A wolf in sheep’s clothing, but largely ineffectual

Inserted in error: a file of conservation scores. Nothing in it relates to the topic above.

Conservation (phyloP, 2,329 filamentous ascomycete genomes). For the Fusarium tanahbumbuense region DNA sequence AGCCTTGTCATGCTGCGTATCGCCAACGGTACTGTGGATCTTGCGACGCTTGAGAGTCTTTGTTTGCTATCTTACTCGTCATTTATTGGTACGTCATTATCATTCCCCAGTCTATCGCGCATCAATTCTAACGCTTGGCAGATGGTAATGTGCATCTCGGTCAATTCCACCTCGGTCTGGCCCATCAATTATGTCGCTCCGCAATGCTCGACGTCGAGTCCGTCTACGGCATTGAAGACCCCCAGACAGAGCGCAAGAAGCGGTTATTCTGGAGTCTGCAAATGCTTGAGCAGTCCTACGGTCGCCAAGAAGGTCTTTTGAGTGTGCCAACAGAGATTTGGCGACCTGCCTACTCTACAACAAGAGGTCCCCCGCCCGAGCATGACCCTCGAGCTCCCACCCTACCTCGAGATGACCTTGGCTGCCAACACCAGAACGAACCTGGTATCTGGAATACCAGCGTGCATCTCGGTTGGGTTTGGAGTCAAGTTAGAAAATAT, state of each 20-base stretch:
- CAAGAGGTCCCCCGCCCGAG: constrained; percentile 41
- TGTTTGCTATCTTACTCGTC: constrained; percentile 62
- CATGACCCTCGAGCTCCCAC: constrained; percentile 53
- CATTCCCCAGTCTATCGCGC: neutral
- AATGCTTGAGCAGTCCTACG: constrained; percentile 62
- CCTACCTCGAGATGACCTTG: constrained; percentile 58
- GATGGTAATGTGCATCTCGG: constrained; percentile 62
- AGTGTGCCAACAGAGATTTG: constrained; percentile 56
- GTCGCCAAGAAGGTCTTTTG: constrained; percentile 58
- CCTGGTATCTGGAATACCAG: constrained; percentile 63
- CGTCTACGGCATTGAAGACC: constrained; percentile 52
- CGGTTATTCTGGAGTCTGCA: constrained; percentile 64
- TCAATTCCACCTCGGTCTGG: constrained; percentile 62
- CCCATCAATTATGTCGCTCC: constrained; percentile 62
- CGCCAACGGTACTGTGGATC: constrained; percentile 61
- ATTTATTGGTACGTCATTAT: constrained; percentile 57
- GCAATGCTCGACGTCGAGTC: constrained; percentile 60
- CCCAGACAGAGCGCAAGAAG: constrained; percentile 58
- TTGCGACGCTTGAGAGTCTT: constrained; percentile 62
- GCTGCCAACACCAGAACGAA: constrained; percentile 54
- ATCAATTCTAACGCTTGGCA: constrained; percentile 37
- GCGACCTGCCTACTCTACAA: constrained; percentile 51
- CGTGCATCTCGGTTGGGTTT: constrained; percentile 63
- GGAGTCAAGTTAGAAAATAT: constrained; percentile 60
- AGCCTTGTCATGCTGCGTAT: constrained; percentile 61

Q-ships were merchant vessels drafted into wartime service, armed with concealed heavy weapons and sent out to lure enemy submarines into combat. They were used extensively by the Royal Navy during both World Wars and, to a lesser extent, by the US Navy during World War II. The term is derived from the homeport utilized by most of the Royal Navy vessels on these missions: Queenstown, Ireland. The Royal Navy commissioned 200 Q-ships during World War I. A typical Q-ship resembled a tramp steamer, and probably was one prior to conversion. It was equipped with deck guns hidden behind panels that could be dropped quickly for combat. The Q-ship generally carried a cargo of balsa or cork so as to remain buoyant even if struck by a torpedo. During World War I, German submarines (U-boats) carried a limited number of torpedoes and preferred to attack on the surface using deck guns when feasible. The Q-ships were designed as bait to lure the U-boat into a surface attack. The guns on a Q-ship were generally superior to those on a U-boat, plus they had the element of surprise. In 150 engagements, Royal Navy Q-ships sank 14 German Navy U-boats and damaged 60, while losing 27 of their own. With the coming of World War II, submarine technology had changed. Few submarines engaged in surface attacks. The Royal Navy commissioned nine Q-ships when war broke out. Two were promptly sunk by U-boats and the remaining Q-boats were converted to other work. Shortly after the US entered World War II, five merchant vessels were converted by the US Navy to operate as Q-ships off the Atlantic coast. One was promptly sunk by a German U-boat and the others proved unsuccessful. There have been some suggestions that Q-ships should be utilized in the Indian Ocean to lure Somali pirates into making attacks. Because the pirates have mistakenly attacked armed warships, there seems to be little need for subterfuge here.